It all changed when one of his required courses freshman year involved higher level math. Dr. Curry taught himself all the concepts necessary, despite having a limited background.

His ability to pick up the advanced material impressed his professor. Recognizing his aptitude for mathematics, this professor offered to make introductions with teachers in the applied mathematics department.

For the first time, Dr. Curry was being encouraged to challenge himself, to explore, to pursue a previously unknown talent. His professor opened his eyes to an entirely new experience.

It was at this point that Dr. Curry recognized the true importance of good teachers and a strong education.

Dr. Curry went on to receive a Ph.D. in Applied Mathematics from Stony Brook University, in addition to three master’s degrees. Tellingly, he studied not only mathematics, but education as well.

Over the course of his career, he has taught anything you could imagine in the field of mathematics, up to and including economics, physics, statistics, and computer science.

He has also taught at a variety of levels, from middle school to college.

From Bunker Hill Community College to Bentley University, from Bridgewater State University to Wentworth Institute of Technology, from Boston Latin School to Northeastern University (where he still teaches Pre-Calculus and Calculus on occasion), from Massasoit Community College to, perhaps most ironically, Curry College, the list of schools on which Dr. Curry has left his mark is lengthy to say the least.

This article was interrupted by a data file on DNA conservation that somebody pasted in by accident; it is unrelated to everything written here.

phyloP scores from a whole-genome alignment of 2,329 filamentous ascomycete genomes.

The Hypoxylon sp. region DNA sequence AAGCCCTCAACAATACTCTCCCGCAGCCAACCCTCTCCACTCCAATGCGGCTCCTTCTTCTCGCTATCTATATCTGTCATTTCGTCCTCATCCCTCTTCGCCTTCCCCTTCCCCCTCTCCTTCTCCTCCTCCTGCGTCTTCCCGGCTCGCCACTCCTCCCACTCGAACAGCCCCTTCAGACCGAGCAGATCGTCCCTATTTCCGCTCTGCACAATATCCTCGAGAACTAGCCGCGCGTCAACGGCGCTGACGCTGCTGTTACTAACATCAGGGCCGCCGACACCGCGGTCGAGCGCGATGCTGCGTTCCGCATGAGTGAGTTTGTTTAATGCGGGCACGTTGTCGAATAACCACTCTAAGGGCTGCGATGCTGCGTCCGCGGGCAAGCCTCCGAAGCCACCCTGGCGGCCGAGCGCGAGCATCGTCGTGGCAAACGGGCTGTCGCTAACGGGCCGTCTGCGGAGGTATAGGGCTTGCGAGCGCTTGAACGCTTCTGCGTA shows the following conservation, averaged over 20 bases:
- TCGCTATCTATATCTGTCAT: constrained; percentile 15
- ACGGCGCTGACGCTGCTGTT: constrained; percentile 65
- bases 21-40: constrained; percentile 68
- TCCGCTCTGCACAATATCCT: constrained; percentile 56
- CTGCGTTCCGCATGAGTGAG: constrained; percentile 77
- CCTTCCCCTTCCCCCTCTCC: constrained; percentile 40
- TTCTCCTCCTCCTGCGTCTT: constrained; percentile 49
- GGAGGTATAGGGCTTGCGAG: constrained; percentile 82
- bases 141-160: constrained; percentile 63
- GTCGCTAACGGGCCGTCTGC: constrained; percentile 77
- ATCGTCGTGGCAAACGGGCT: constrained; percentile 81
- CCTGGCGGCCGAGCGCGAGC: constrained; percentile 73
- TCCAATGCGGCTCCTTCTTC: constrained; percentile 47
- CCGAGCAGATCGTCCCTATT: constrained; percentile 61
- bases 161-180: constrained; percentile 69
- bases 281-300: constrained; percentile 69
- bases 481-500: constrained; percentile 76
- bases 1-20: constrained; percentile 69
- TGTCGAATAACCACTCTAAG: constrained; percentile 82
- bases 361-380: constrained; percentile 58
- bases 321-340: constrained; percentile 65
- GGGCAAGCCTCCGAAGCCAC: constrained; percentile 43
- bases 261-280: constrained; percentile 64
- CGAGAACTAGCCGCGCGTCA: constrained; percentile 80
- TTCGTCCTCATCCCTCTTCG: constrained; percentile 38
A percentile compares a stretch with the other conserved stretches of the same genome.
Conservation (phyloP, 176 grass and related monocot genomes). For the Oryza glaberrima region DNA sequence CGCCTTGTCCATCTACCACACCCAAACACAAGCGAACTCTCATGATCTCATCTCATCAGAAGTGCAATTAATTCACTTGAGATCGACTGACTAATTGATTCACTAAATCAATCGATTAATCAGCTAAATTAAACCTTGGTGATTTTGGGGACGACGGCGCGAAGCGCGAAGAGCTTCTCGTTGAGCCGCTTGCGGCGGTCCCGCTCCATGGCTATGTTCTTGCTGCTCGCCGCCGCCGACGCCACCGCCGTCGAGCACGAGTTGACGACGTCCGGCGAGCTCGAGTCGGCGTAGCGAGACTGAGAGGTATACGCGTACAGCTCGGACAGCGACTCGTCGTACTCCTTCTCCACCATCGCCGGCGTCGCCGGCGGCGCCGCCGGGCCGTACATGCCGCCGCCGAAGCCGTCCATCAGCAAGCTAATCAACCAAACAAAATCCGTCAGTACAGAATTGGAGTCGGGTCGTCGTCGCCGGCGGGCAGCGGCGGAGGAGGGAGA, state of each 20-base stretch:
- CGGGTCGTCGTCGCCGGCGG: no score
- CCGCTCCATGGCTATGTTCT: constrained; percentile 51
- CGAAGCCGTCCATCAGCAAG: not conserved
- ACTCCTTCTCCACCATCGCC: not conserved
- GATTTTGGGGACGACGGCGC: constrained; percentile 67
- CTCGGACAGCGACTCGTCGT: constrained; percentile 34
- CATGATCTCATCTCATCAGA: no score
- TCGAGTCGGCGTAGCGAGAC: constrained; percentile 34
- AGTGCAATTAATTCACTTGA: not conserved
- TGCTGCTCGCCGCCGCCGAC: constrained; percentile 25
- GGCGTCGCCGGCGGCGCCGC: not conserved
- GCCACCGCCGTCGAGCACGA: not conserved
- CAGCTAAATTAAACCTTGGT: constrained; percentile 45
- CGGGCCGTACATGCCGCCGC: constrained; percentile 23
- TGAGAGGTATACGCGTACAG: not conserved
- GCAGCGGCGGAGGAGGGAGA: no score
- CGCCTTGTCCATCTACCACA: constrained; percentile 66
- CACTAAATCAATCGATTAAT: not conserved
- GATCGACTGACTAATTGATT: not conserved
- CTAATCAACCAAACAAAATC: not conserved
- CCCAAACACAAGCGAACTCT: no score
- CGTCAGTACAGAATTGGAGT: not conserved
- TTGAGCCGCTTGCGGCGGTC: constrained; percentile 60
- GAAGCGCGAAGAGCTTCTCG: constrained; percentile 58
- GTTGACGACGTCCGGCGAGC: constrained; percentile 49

Still, Dr. Curry sought to have a greater impact. He truly was meant to be a leader.

The next step was becoming a department chair. Dr. Curry describes this as the ideal job, still able to communicate directly with students, but with greater influence on the larger structure of things, the ability to shape the curriculum, to coordinate efforts between all the teachers.

Dr. Curry served as the math department chair at the renowned public exam school Boston Latin. More recently, he held the same post at Canton High School.

From department chair, it was not a huge leap into administration. He describes this choice as a desire to influence the largest number of people.

As a teacher, his influence was limited to the classroom. As department chair, it extended to teachers as well. But as principal, he could help direct the culture of the entire school.

“Being in my position, I get to coordinate all the good energy into a common goal,” he said.

When he needs to take a break from the whirlwind of administrative duties, Dr. Curry may hop on a bike or go for a run.